Obamacare: It's in Trouble, But the Fat Lady Hasn't Sung Yet
I've been reading a lot about the problems with the Obamacare website over the past week, but I haven't commented much about it lately. That's largely because there's a huge fire hose of reports coming in, some of them contradictory, and it's really hard to make any concrete sense out of them. But here's where I am right now. No links to specific reports, just my sort of holistic feel for what's going on:
- Take everything you hear with a grain of salt. Most of it—both good and bad—is coming from people who don't have direct, first-hand experience with the code.
- That said, the problems are obviously pretty severe. Don't let wishful thinking persuade you otherwise.
- Throwing programmers at the problem isn't likely to help. It takes months to get up to speed on a big piece of software, and you can't contribute fixes until you've done that. Like it or not, the website is going to get fixed by roughly the same team that wrote it in the first place.
- Things do seem to be improving a bit. This is a hopeful sign because it suggests that the problems aren't entirely intractable. It's possible that fixes to half a dozen key pieces of code could get the system hobbling along.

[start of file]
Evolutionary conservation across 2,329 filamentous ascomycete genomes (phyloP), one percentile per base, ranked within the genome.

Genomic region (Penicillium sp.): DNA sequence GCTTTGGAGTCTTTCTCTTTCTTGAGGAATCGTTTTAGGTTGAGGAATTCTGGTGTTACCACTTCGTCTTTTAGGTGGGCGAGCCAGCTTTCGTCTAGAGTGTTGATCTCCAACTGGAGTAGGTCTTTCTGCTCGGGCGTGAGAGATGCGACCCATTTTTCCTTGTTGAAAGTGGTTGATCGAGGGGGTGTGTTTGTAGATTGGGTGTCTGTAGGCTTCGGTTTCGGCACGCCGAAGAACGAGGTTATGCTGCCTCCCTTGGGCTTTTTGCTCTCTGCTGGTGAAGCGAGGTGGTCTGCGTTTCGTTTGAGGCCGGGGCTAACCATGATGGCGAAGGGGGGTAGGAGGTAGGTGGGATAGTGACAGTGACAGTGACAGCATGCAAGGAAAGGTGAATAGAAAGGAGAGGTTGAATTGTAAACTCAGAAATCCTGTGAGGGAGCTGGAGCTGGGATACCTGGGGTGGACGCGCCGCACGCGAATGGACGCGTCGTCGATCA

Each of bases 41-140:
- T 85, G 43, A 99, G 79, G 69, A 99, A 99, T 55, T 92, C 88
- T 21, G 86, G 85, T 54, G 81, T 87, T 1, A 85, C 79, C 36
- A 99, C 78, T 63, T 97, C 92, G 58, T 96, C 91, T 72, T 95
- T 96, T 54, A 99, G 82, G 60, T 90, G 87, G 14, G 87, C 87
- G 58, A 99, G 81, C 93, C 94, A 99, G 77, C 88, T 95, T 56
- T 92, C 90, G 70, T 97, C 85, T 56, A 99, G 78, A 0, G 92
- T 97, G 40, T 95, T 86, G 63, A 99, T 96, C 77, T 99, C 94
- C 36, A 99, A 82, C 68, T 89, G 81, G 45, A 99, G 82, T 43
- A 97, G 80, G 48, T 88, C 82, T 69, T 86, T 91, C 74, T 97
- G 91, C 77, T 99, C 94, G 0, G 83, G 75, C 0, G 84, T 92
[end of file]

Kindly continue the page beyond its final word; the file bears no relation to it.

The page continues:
- Phones and paper forms aren't a panacea, but we should all keep in mind that, in a pinch, they'll do the job. As recently as a decade ago, that's all we would have had, and it would have worked OK.
- This isn't the first time something like this has happened, so don't panic. Not yet, anyway.
I hate to say this because I know it's so typically Drummish, but the evidence so far suggests to me that we saw an underreaction during the first couple of weeks of October (probably shutdown related) followed by an overreaction now. Everybody is piling on based on news reports that offer up a steady stream of worrying tidbits. But that's no better than pretending everything is OK. Right now, most of us are still in the dark about what's truly wrong with the system. None of us should pretend to know more than we do.
That said, the reaction to Obamacare's problems really doesn't matter much. Within a few weeks, either the website will work or it won't. If it works, everyone will forget about the late-October panic fest. If it doesn't, Obamacare is screwed. The reality on the ground, not the spin, is all that matters now.